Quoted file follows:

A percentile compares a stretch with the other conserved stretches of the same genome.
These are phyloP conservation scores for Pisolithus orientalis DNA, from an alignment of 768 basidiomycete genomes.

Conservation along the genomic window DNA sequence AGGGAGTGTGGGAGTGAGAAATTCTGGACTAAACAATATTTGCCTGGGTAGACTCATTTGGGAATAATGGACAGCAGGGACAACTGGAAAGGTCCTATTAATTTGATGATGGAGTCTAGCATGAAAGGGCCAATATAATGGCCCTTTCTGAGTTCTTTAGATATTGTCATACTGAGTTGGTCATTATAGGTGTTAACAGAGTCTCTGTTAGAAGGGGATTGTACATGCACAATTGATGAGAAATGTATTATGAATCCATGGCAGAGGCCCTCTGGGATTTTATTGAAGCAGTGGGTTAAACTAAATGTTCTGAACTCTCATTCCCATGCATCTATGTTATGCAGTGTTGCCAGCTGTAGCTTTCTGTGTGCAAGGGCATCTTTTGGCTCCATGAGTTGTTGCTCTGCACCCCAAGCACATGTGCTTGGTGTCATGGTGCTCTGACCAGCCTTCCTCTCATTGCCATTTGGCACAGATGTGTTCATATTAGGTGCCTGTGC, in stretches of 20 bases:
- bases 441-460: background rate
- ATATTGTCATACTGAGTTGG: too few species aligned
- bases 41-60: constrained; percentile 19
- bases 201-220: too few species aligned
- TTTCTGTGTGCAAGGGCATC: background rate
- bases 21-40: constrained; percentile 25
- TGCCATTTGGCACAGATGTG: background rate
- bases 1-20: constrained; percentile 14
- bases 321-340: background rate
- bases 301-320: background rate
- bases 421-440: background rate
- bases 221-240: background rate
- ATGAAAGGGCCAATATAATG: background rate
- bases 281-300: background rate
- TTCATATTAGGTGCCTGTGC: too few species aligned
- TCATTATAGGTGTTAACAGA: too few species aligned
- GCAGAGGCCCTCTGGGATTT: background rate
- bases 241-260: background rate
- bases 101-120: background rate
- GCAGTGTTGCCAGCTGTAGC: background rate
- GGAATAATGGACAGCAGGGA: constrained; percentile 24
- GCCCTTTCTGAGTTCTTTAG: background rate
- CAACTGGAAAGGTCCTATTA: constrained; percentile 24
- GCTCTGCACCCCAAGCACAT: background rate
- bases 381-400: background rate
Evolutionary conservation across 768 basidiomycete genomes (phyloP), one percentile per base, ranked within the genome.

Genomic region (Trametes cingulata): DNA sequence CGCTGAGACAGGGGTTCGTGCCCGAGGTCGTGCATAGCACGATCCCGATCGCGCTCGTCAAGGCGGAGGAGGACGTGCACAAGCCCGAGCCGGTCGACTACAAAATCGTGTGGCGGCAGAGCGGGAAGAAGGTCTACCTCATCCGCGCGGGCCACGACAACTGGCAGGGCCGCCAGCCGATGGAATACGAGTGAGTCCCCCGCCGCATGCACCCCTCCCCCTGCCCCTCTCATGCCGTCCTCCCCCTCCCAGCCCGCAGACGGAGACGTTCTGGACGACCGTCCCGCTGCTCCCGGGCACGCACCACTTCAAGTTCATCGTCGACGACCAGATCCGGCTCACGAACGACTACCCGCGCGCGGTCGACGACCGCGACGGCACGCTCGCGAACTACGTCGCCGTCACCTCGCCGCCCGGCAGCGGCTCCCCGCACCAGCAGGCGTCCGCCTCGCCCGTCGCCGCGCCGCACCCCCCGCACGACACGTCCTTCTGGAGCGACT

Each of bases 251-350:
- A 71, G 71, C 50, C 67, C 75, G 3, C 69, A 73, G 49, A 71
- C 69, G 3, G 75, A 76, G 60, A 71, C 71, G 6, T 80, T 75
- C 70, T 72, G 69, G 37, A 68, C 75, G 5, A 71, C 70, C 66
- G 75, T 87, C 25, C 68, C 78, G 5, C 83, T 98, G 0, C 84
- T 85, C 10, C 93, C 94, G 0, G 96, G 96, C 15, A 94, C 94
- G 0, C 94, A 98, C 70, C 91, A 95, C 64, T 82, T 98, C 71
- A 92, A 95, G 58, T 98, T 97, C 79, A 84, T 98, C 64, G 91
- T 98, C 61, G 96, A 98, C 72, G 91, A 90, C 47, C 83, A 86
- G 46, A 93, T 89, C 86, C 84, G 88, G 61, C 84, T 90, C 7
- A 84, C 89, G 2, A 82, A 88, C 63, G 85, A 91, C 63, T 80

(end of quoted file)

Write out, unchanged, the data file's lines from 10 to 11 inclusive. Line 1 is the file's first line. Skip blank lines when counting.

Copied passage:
- TGCCATTTGGCACAGATGTG: background rate
- bases 1-20: constrained; percentile 14